After making his introduction in Civil War, the general consensus appeared to agree that Tom Holland’s performance as Peter Parker was the best incarnation of the web-slinger ever to appear on the screen. He perfectly captured the enthusiastic nature of the character but also the more dramatic, emotional character moments. Despite his youthful age, Holland proves himself more than capable of leading a Hollywood blockbuster.

The rest of the cast is great, even though it is overloaded with talent. Jacob Batalon steals the show as Peter’s best friend, Ned. His childish enthusiasm after learning of Peter’s alter ego makes for a truly joyful viewing experience.  The romance between Peter and Liz (Laura Harrier) is sweet and feels natural, something which the majority of MCU romances don’t. There are also fun performances from the likes of Donald Glover, Marisa Tomei, and a particularly hilarious cameo from Chris Evans as Captain America. However, although Zendaya delivers a great performance as Michelle (or MJ) she is ridiculously underused, even though she will clearly have a larger role in the sequel.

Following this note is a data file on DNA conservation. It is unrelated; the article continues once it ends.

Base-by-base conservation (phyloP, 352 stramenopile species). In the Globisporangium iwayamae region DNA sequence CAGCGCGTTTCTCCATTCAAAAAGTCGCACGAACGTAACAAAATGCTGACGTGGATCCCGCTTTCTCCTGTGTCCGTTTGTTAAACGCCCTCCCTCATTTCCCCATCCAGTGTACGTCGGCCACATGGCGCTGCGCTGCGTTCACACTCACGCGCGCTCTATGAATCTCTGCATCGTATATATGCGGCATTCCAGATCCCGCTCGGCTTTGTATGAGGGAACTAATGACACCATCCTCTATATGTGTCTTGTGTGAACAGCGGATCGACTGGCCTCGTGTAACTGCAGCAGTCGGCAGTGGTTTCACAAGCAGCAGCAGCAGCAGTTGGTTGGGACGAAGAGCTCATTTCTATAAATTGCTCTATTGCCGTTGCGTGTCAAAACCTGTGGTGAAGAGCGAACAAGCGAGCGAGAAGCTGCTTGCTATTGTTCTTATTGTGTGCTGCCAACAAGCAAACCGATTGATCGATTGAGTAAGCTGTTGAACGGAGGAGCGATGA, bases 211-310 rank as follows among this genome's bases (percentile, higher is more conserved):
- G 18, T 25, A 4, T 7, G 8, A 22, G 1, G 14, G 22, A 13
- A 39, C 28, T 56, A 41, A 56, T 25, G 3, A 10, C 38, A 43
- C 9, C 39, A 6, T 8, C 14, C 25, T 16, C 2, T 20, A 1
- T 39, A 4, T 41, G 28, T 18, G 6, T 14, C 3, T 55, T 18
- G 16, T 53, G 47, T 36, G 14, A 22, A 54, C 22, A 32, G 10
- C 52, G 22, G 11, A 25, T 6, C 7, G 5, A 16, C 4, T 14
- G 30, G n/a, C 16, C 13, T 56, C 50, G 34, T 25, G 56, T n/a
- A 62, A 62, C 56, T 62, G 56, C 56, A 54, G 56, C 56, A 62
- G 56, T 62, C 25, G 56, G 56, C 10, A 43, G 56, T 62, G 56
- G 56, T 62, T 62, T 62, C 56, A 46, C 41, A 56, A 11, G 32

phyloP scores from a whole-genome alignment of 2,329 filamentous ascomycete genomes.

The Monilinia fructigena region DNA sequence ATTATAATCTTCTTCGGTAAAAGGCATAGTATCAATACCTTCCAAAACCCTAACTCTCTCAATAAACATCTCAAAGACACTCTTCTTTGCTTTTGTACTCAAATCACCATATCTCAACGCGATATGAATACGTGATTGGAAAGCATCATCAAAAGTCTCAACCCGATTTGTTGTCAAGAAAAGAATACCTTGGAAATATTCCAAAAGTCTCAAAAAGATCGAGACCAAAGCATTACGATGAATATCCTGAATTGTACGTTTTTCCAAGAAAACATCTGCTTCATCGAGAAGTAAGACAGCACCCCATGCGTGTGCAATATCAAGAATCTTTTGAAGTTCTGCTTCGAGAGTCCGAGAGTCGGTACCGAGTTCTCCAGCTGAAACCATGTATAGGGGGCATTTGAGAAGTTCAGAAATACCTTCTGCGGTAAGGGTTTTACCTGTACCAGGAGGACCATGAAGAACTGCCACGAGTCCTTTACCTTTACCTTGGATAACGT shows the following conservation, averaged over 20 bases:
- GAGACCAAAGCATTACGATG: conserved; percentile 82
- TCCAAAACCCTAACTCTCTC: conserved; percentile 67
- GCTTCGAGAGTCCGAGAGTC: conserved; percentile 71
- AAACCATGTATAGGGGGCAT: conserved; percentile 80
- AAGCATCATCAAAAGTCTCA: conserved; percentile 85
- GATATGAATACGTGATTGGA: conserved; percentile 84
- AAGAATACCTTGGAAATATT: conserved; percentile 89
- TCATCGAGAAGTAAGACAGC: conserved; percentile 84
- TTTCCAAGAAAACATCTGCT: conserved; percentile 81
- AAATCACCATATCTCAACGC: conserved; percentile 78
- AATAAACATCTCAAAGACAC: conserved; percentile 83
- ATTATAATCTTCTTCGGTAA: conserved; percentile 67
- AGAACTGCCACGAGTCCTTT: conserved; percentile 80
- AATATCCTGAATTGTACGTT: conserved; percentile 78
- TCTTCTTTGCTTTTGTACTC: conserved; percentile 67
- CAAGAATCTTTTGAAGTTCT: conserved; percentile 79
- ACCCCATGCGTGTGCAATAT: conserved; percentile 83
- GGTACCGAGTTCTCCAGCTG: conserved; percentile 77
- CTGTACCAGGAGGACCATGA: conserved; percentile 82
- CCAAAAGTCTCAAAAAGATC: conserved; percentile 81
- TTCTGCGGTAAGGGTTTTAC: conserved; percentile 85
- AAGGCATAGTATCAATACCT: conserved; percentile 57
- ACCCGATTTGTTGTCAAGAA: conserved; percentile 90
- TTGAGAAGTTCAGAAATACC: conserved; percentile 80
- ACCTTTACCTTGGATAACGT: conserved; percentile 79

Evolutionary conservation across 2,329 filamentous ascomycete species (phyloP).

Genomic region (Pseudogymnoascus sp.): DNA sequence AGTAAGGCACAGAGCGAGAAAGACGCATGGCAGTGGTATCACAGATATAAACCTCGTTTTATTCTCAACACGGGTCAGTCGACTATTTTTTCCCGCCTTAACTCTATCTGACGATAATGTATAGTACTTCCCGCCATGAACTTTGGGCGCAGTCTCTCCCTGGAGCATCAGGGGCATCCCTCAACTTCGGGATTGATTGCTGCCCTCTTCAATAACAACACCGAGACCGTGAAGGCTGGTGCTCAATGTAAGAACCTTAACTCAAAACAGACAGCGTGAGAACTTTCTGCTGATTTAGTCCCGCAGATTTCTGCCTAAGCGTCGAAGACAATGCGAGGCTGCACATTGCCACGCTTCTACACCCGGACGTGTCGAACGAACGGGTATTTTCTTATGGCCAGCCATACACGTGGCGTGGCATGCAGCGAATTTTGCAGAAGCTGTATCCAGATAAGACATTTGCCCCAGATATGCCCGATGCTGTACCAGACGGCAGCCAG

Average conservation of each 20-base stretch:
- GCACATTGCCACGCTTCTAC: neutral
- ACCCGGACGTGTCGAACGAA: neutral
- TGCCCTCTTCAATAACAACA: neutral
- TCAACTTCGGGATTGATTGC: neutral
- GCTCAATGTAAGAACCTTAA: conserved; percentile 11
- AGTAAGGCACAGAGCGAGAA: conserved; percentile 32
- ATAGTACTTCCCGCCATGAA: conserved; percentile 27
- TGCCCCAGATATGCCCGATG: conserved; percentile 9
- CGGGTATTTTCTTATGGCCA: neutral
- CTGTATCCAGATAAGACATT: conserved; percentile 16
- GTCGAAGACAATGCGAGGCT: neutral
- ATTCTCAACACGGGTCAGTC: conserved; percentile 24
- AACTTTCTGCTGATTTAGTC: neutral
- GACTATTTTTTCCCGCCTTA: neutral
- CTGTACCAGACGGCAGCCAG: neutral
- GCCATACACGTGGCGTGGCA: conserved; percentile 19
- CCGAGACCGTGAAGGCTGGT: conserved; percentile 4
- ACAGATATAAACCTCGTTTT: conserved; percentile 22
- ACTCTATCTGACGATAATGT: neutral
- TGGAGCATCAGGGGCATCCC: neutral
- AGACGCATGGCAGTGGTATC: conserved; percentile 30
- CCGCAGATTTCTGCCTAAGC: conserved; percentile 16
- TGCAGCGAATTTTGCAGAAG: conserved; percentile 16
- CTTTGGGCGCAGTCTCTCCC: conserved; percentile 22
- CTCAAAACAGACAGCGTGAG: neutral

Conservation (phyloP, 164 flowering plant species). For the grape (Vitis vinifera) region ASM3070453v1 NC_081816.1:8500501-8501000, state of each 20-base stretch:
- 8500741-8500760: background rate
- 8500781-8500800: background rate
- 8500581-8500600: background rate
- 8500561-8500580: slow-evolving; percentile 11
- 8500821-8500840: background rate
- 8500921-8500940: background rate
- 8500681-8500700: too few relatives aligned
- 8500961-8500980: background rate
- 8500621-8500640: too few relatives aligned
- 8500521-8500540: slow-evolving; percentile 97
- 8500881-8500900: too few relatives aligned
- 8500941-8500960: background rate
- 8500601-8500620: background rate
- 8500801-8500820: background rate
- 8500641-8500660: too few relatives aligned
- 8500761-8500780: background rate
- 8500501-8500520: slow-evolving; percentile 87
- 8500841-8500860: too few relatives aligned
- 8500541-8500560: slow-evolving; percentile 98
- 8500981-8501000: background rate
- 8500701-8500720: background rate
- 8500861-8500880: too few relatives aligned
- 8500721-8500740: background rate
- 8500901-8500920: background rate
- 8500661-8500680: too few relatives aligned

When it was confirmed that both Robert Downey Jr. and Jon Favreau would be reprising their roles as Tony Stark and Happy Hogan, respectively, fans cheered like crazy. Seeing Iron Man interact with Spider-Man was something fans never thought they would see and yet they did. That being said, there were concerns that both, mostly Iron Man, would be overused, and the film would end up feeling like Iron Man 4. Thankfully, director Jon Watts keeps their roles to a bare minimum, allowing the characters to have great individual moments but never stealing the spotlight away from Peter Parker. After all, this is his story.